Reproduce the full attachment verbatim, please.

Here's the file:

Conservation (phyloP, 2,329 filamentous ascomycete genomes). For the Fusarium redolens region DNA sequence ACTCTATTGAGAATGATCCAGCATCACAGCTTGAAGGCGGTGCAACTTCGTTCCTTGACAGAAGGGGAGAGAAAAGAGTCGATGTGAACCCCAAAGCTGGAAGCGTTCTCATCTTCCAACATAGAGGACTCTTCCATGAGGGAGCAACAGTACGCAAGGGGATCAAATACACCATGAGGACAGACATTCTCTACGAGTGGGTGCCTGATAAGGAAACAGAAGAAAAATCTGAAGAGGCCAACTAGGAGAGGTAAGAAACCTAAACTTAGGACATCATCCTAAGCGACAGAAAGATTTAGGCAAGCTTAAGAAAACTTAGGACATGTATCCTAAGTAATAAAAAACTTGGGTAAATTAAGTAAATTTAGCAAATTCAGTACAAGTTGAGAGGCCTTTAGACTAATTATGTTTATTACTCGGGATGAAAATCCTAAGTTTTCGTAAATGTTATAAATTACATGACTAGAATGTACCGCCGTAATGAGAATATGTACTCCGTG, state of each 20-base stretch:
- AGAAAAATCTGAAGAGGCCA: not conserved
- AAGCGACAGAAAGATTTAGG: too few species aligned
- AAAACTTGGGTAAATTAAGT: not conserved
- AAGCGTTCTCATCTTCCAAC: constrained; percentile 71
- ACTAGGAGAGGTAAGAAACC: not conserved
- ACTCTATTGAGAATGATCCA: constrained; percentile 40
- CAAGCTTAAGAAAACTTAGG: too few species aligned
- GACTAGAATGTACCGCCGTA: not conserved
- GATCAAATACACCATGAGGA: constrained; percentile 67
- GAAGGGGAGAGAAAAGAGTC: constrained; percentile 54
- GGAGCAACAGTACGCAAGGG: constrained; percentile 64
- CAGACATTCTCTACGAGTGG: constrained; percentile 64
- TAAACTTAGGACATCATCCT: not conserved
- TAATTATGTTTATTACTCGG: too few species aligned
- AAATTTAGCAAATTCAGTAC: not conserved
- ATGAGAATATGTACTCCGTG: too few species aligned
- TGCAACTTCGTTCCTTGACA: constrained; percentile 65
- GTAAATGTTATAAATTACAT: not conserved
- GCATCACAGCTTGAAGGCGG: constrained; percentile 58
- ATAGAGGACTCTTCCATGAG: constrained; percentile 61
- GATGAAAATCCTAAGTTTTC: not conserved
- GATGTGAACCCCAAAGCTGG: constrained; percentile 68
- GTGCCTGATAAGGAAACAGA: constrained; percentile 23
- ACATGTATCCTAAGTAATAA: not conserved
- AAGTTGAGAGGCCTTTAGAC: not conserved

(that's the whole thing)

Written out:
Conservation (phyloP, 2,329 filamentous ascomycete genomes). For the Fusarium redolens region DNA sequence ACTCTATTGAGAATGATCCAGCATCACAGCTTGAAGGCGGTGCAACTTCGTTCCTTGACAGAAGGGGAGAGAAAAGAGTCGATGTGAACCCCAAAGCTGGAAGCGTTCTCATCTTCCAACATAGAGGACTCTTCCATGAGGGAGCAACAGTACGCAAGGGGATCAAATACACCATGAGGACAGACATTCTCTACGAGTGGGTGCCTGATAAGGAAACAGAAGAAAAATCTGAAGAGGCCAACTAGGAGAGGTAAGAAACCTAAACTTAGGACATCATCCTAAGCGACAGAAAGATTTAGGCAAGCTTAAGAAAACTTAGGACATGTATCCTAAGTAATAAAAAACTTGGGTAAATTAAGTAAATTTAGCAAATTCAGTACAAGTTGAGAGGCCTTTAGACTAATTATGTTTATTACTCGGGATGAAAATCCTAAGTTTTCGTAAATGTTATAAATTACATGACTAGAATGTACCGCCGTAATGAGAATATGTACTCCGTG, state of each 20-base stretch:
- AGAAAAATCTGAAGAGGCCA: not conserved
- AAGCGACAGAAAGATTTAGG: too few species aligned
- AAAACTTGGGTAAATTAAGT: not conserved
- AAGCGTTCTCATCTTCCAAC: constrained; percentile 71
- ACTAGGAGAGGTAAGAAACC: not conserved
- ACTCTATTGAGAATGATCCA: constrained; percentile 40
- CAAGCTTAAGAAAACTTAGG: too few species aligned
- GACTAGAATGTACCGCCGTA: not conserved
- GATCAAATACACCATGAGGA: constrained; percentile 67
- GAAGGGGAGAGAAAAGAGTC: constrained; percentile 54
- GGAGCAACAGTACGCAAGGG: constrained; percentile 64
- CAGACATTCTCTACGAGTGG: constrained; percentile 64
- TAAACTTAGGACATCATCCT: not conserved
- TAATTATGTTTATTACTCGG: too few species aligned
- AAATTTAGCAAATTCAGTAC: not conserved
- ATGAGAATATGTACTCCGTG: too few species aligned
- TGCAACTTCGTTCCTTGACA: constrained; percentile 65
- GTAAATGTTATAAATTACAT: not conserved
- GCATCACAGCTTGAAGGCGG: constrained; percentile 58
- ATAGAGGACTCTTCCATGAG: constrained; percentile 61
- GATGAAAATCCTAAGTTTTC: not conserved
- GATGTGAACCCCAAAGCTGG: constrained; percentile 68
- GTGCCTGATAAGGAAACAGA: constrained; percentile 23
- ACATGTATCCTAAGTAATAA: not conserved
- AAGTTGAGAGGCCTTTAGAC: not conserved